Introduction: The Trial of Adolf Eichmann
In 1961, the world watched the first televised courtroom trial as a Jerusalem court tried Nazi SS Lieutenant Colonel Adolf Eichmann for crimes against the Jewish people. Eichmann’s role in deporting the Jews of Europe to concentration camps made him the target of a fifteen-year manhunt by Israeli agents. His defense, like that of other Nazis, was that he was “just following orders.”
Eichmann’s trial was the first televised trial in the history of television. Israel’s Prime Minister David Ben Gurion wanted to broadcast the trial to educate a generation that had come of age after World War II about the atrocities of the Holocaust. The trial was an emotionally explosive event that revealed for the first time to a shocked world audience the Nazi campaign to exterminate European Jewry.
Eichmann’s name first surfaced during the Nuremberg Trial. In 1950 he fled to Argentina with the help of the Nazi underground. The Israeli government found him living in Buenos Aires with his wife and three sons. In the May, 1960, the Israelis kidnapped him and forcibly brought him to Israel to stand trial as a war criminal.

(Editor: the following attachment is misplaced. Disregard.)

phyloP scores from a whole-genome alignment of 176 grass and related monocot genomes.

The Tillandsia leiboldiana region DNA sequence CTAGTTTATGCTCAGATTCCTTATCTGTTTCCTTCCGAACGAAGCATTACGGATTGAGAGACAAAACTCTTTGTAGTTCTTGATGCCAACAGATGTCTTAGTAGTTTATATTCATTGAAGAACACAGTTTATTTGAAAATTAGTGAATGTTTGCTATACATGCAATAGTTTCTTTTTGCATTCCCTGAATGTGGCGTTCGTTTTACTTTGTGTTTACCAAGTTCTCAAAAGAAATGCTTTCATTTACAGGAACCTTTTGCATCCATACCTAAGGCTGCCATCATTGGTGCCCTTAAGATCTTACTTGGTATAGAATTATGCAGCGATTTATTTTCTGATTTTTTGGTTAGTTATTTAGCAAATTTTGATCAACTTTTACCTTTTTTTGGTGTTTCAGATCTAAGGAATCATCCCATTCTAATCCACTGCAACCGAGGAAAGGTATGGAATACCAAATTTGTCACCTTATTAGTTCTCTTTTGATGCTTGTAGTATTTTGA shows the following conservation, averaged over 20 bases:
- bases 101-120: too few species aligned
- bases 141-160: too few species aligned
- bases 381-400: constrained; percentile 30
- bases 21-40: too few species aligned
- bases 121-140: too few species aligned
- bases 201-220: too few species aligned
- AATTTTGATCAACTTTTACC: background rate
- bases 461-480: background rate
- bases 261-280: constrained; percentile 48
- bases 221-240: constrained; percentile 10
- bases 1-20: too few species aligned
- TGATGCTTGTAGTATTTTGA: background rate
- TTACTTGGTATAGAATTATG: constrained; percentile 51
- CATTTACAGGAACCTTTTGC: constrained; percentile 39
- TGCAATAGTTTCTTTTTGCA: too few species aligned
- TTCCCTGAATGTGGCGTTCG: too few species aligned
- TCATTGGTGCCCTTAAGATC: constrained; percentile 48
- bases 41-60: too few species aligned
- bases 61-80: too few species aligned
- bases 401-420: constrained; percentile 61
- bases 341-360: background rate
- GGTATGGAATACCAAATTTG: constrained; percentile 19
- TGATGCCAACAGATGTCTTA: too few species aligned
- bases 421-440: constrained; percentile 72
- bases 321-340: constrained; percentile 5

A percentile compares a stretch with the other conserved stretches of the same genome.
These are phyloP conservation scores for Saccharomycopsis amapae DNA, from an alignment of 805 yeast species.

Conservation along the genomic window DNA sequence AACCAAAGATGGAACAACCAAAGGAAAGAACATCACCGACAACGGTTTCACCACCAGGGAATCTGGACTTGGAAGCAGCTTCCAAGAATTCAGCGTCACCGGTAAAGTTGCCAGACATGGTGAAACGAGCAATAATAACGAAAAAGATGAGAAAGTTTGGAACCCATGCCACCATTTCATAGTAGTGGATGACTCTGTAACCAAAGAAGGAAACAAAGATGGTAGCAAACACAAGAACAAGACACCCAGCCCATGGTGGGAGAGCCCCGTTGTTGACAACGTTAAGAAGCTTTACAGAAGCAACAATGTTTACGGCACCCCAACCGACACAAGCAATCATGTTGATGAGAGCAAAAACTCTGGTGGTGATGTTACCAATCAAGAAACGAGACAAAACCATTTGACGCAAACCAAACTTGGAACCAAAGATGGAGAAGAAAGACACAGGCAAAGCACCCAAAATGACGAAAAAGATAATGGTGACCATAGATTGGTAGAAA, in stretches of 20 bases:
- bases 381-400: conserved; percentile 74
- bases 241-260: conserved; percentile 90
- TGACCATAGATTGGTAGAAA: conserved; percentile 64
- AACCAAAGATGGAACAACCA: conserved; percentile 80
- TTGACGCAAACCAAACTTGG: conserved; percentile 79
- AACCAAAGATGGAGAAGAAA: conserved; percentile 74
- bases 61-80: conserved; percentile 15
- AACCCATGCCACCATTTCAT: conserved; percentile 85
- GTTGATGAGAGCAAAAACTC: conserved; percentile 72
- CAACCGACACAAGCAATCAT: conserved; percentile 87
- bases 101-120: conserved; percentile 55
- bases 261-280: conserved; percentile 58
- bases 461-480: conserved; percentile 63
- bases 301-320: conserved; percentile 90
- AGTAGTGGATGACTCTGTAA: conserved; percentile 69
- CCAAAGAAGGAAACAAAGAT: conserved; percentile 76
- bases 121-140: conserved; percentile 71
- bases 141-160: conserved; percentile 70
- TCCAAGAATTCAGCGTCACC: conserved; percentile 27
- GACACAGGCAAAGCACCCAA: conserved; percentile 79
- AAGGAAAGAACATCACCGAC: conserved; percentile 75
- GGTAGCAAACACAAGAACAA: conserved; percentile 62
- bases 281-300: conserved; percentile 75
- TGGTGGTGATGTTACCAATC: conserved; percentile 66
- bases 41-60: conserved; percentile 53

Eichmann was the mastermind behind moving the Jewish people out of their homes into the ghettoes, and then into the concentration camps. He proved to be the Nazi’s foremost Jewish specialist. His ability to organize, categorize, and supervise enabled him to bring over six million Jews to their deaths. By piling men, women, and children in cattle train cars, he sent millions to their deaths.
During the trial, Eichmann sat enclosed within a glass booth. He became known,and is known today, as The Man in the Glass Booth. The Israelis built the booth for his protection because they feared someone would try to kill him before the trial was over.
One of the extraordinary aspects of the Eichmann trial is that no one knew very much about the Holocaust when the trial began. Holocaust survivors did not speak about their ordeals at the hands of the Nazis until the trial. To many, the Holocaust was unspeakable remembrance, but the trial was a catharsis, and people began to tell their tales. Gideon Hausner, Attorney General representing the State of Israel, called over 100 witnesses to the stand. The courtroom was packed. After an emotional 16 weeks, Eichmann was found guilty on all 15 counts of the criminal indictment against him. He was hanged, his body was cremated, and his ashes were scattered in the Mediterranean Sea.
This website was developed by I-NETDesign for ABC News Productions. The 2-hour documentary, The Trial of Adolf Eichmann, airs on April 30th, 1997.